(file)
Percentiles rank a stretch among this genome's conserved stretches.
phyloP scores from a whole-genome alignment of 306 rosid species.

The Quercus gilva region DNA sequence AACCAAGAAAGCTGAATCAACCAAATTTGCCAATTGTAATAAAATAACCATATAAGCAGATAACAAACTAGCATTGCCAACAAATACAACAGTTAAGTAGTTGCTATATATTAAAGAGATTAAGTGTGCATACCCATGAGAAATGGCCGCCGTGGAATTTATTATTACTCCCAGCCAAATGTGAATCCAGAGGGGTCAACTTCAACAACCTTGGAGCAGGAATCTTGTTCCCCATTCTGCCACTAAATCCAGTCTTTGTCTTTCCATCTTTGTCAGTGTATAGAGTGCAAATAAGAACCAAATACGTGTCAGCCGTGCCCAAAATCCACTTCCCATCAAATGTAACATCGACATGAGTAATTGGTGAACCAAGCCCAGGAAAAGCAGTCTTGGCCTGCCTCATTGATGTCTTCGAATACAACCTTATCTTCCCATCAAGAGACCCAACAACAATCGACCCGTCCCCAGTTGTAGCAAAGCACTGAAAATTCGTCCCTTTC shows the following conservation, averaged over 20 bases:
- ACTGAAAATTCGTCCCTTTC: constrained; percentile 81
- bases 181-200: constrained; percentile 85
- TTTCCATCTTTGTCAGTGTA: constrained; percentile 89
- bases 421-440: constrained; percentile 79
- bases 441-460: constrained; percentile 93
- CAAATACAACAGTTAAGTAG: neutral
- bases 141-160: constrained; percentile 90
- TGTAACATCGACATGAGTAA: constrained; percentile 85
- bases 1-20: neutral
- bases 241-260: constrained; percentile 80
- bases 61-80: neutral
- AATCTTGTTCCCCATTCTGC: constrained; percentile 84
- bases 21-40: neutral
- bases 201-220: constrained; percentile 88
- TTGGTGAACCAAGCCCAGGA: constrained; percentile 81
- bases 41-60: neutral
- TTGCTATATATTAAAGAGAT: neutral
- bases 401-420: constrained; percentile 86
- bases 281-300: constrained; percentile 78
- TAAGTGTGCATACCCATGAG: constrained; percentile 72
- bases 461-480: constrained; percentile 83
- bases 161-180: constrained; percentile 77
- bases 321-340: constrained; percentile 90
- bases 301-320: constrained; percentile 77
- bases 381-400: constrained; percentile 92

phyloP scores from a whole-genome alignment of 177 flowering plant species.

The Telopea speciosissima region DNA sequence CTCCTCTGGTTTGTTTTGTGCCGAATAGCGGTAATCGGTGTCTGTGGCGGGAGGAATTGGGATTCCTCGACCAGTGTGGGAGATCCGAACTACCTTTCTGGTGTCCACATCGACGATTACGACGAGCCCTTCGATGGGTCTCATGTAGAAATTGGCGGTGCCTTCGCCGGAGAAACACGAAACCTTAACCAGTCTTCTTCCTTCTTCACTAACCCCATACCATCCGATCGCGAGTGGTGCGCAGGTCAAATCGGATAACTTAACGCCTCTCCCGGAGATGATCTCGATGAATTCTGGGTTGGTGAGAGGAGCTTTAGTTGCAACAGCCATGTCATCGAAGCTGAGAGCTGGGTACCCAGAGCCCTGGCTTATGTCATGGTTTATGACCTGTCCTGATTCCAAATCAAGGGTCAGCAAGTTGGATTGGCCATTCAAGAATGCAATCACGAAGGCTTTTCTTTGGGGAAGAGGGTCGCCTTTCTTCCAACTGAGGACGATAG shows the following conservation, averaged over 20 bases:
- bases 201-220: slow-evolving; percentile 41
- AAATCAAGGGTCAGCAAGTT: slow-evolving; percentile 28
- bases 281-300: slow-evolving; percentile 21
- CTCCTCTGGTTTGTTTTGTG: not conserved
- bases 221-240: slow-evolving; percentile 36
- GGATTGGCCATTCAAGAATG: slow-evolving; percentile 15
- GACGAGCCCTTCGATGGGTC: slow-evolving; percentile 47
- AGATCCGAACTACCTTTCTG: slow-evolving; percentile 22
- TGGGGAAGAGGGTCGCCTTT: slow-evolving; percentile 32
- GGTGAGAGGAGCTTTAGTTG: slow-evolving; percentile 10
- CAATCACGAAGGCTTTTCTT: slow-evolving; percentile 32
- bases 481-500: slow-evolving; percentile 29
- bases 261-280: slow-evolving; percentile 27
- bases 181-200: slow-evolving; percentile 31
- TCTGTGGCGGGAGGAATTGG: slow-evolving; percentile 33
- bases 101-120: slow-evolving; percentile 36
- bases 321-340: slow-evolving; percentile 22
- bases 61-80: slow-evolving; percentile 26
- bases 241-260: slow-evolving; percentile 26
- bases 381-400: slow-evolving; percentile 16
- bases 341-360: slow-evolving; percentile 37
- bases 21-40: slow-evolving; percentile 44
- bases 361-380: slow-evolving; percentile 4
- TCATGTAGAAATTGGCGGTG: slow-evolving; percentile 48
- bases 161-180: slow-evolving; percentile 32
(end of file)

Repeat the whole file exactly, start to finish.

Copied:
Percentiles rank a stretch among this genome's conserved stretches.
phyloP scores from a whole-genome alignment of 306 rosid species.

The Quercus gilva region DNA sequence AACCAAGAAAGCTGAATCAACCAAATTTGCCAATTGTAATAAAATAACCATATAAGCAGATAACAAACTAGCATTGCCAACAAATACAACAGTTAAGTAGTTGCTATATATTAAAGAGATTAAGTGTGCATACCCATGAGAAATGGCCGCCGTGGAATTTATTATTACTCCCAGCCAAATGTGAATCCAGAGGGGTCAACTTCAACAACCTTGGAGCAGGAATCTTGTTCCCCATTCTGCCACTAAATCCAGTCTTTGTCTTTCCATCTTTGTCAGTGTATAGAGTGCAAATAAGAACCAAATACGTGTCAGCCGTGCCCAAAATCCACTTCCCATCAAATGTAACATCGACATGAGTAATTGGTGAACCAAGCCCAGGAAAAGCAGTCTTGGCCTGCCTCATTGATGTCTTCGAATACAACCTTATCTTCCCATCAAGAGACCCAACAACAATCGACCCGTCCCCAGTTGTAGCAAAGCACTGAAAATTCGTCCCTTTC shows the following conservation, averaged over 20 bases:
- ACTGAAAATTCGTCCCTTTC: constrained; percentile 81
- bases 181-200: constrained; percentile 85
- TTTCCATCTTTGTCAGTGTA: constrained; percentile 89
- bases 421-440: constrained; percentile 79
- bases 441-460: constrained; percentile 93
- CAAATACAACAGTTAAGTAG: neutral
- bases 141-160: constrained; percentile 90
- TGTAACATCGACATGAGTAA: constrained; percentile 85
- bases 1-20: neutral
- bases 241-260: constrained; percentile 80
- bases 61-80: neutral
- AATCTTGTTCCCCATTCTGC: constrained; percentile 84
- bases 21-40: neutral
- bases 201-220: constrained; percentile 88
- TTGGTGAACCAAGCCCAGGA: constrained; percentile 81
- bases 41-60: neutral
- TTGCTATATATTAAAGAGAT: neutral
- bases 401-420: constrained; percentile 86
- bases 281-300: constrained; percentile 78
- TAAGTGTGCATACCCATGAG: constrained; percentile 72
- bases 461-480: constrained; percentile 83
- bases 161-180: constrained; percentile 77
- bases 321-340: constrained; percentile 90
- bases 301-320: constrained; percentile 77
- bases 381-400: constrained; percentile 92

phyloP scores from a whole-genome alignment of 177 flowering plant species.

The Telopea speciosissima region DNA sequence CTCCTCTGGTTTGTTTTGTGCCGAATAGCGGTAATCGGTGTCTGTGGCGGGAGGAATTGGGATTCCTCGACCAGTGTGGGAGATCCGAACTACCTTTCTGGTGTCCACATCGACGATTACGACGAGCCCTTCGATGGGTCTCATGTAGAAATTGGCGGTGCCTTCGCCGGAGAAACACGAAACCTTAACCAGTCTTCTTCCTTCTTCACTAACCCCATACCATCCGATCGCGAGTGGTGCGCAGGTCAAATCGGATAACTTAACGCCTCTCCCGGAGATGATCTCGATGAATTCTGGGTTGGTGAGAGGAGCTTTAGTTGCAACAGCCATGTCATCGAAGCTGAGAGCTGGGTACCCAGAGCCCTGGCTTATGTCATGGTTTATGACCTGTCCTGATTCCAAATCAAGGGTCAGCAAGTTGGATTGGCCATTCAAGAATGCAATCACGAAGGCTTTTCTTTGGGGAAGAGGGTCGCCTTTCTTCCAACTGAGGACGATAG shows the following conservation, averaged over 20 bases:
- bases 201-220: slow-evolving; percentile 41
- AAATCAAGGGTCAGCAAGTT: slow-evolving; percentile 28
- bases 281-300: slow-evolving; percentile 21
- CTCCTCTGGTTTGTTTTGTG: not conserved
- bases 221-240: slow-evolving; percentile 36
- GGATTGGCCATTCAAGAATG: slow-evolving; percentile 15
- GACGAGCCCTTCGATGGGTC: slow-evolving; percentile 47
- AGATCCGAACTACCTTTCTG: slow-evolving; percentile 22
- TGGGGAAGAGGGTCGCCTTT: slow-evolving; percentile 32
- GGTGAGAGGAGCTTTAGTTG: slow-evolving; percentile 10
- CAATCACGAAGGCTTTTCTT: slow-evolving; percentile 32
- bases 481-500: slow-evolving; percentile 29
- bases 261-280: slow-evolving; percentile 27
- bases 181-200: slow-evolving; percentile 31
- TCTGTGGCGGGAGGAATTGG: slow-evolving; percentile 33
- bases 101-120: slow-evolving; percentile 36
- bases 321-340: slow-evolving; percentile 22
- bases 61-80: slow-evolving; percentile 26
- bases 241-260: slow-evolving; percentile 26
- bases 381-400: slow-evolving; percentile 16
- bases 341-360: slow-evolving; percentile 37
- bases 21-40: slow-evolving; percentile 44
- bases 361-380: slow-evolving; percentile 4
- TCATGTAGAAATTGGCGGTG: slow-evolving; percentile 48
- bases 161-180: slow-evolving; percentile 32